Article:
Fall 2015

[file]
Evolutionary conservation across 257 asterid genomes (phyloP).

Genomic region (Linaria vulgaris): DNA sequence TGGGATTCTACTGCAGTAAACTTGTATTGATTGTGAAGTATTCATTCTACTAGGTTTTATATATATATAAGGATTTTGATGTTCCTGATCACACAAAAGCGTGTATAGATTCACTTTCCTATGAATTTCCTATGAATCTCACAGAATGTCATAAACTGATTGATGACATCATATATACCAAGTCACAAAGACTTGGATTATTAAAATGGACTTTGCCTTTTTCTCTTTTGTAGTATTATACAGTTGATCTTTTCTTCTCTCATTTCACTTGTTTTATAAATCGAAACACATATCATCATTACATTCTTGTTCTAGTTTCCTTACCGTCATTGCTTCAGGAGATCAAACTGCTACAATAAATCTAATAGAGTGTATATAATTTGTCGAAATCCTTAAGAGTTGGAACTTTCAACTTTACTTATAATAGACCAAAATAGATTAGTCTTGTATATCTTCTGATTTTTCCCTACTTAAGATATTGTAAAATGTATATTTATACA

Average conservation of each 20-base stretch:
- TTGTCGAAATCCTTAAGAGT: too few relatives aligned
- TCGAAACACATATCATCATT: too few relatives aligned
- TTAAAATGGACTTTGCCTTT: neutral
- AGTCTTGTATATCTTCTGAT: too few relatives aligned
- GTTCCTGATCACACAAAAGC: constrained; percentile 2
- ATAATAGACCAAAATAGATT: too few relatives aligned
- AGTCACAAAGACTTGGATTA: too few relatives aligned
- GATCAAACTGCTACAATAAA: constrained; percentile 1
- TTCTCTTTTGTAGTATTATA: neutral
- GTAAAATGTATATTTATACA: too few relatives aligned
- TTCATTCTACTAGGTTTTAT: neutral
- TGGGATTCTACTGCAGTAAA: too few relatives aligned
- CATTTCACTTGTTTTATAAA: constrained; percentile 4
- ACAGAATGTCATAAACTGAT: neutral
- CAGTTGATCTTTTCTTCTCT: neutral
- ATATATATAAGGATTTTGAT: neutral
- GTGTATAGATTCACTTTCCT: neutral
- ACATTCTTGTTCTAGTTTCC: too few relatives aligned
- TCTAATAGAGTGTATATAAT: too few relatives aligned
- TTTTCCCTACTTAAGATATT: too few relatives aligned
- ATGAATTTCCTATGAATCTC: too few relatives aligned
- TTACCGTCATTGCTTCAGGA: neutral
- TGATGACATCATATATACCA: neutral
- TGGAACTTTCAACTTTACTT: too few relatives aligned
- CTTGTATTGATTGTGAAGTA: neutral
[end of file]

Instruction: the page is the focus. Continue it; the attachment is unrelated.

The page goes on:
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65 FALL 2015 / CINEMONTAGE 65 FALL 2015 / CINEMONTAGE begin with, since they did not have a 70mm Kem capable of playing DV40 audio. Post supervisor Anderson and producer Shannon McIntosh, however, who headed the effort to help the production solve some of the retro technology challenges the post- production chain faced to work in the 70mm realm, located a vintage 70mm Officine Prevost Milano flatbed machine that had not been used in decades in the warehouse of the Academy of Motion Picture Arts & Sciences. FotoKem overhauled the Prevost's electrical system and added an encoder for DV40, since it was originally designed for Mag, and got it up-and-running for dailies production. "We built 70mm select rolls with a hand-written log of slate sync foot and frame counts," says Backauskas. "With this guide, I built an Avid sequence to match each select roll, exported the audio to a WAV file, and burned it to DVD twice, to have a backup disc. The 70mm select rolls and discs were checked on the 70mm Prevost flatbed viewer, in sync with the DV40 disc reader." The project also faced the challenge of having to build a 70mm film conform. Backauskas explains that the editorial team used "Avid Filmscribe to generate pull lists, cut lists and change lists for the film conform. Since modern 65mm/70mm 5-perf film has a key code every 24 frames, Auxiliary Ink code was used to identify in/out frames. Durations are still figured in the same way as a 35mm 'screen foot' — every 16 frames. Digital Vortechs worked with Avid to make a software patch that modified the dupe detection function to use Auxiliary Ink code instead of key number, which would have been incorrect for 65mm/70m." Backauskas adds that the production rented "old-school equipment," from large-format industry veteran David Bartholomew, who supplied 70mm Hollywood Film Company synchronizers and Neumade tape splicers to punch perfs through splicing tape. "We used three-quarter-inch and four-perf tape for dailies, and three-eighth-inch, two-perf tape for the conform," he elaborates. "The larger tape is faster to use, but the edges of the cut tape do show in mid-frame. The narrower tape must be applied with some precision, and is less noticeable. For exteriors, the splices were imperceptible, and not too distracting, even in bright snow. "Quentin Tarantino told a preview audience that viewed the work picture, 'This film is literally held together with tape,'" Backauskas concludes. f The Tenacious Ten: From left, Cara McShane (assistant to the director), Michael Backauskas (film assistant), Bill Fletcher (film assistant), Jason Barnes (Avid assistant), Andrew Eisen (first assistant/visual effects editor), Tina Anderson (post-production supervisor), Quentin Tarantino (writer/director), Paula Suhy (film first assistant), Fred Raskin (editor) and Stephanie Williams (post-production assistant) in The Hateful Eight's film cutting room in Hollywood. Photo by Randy Krehbel

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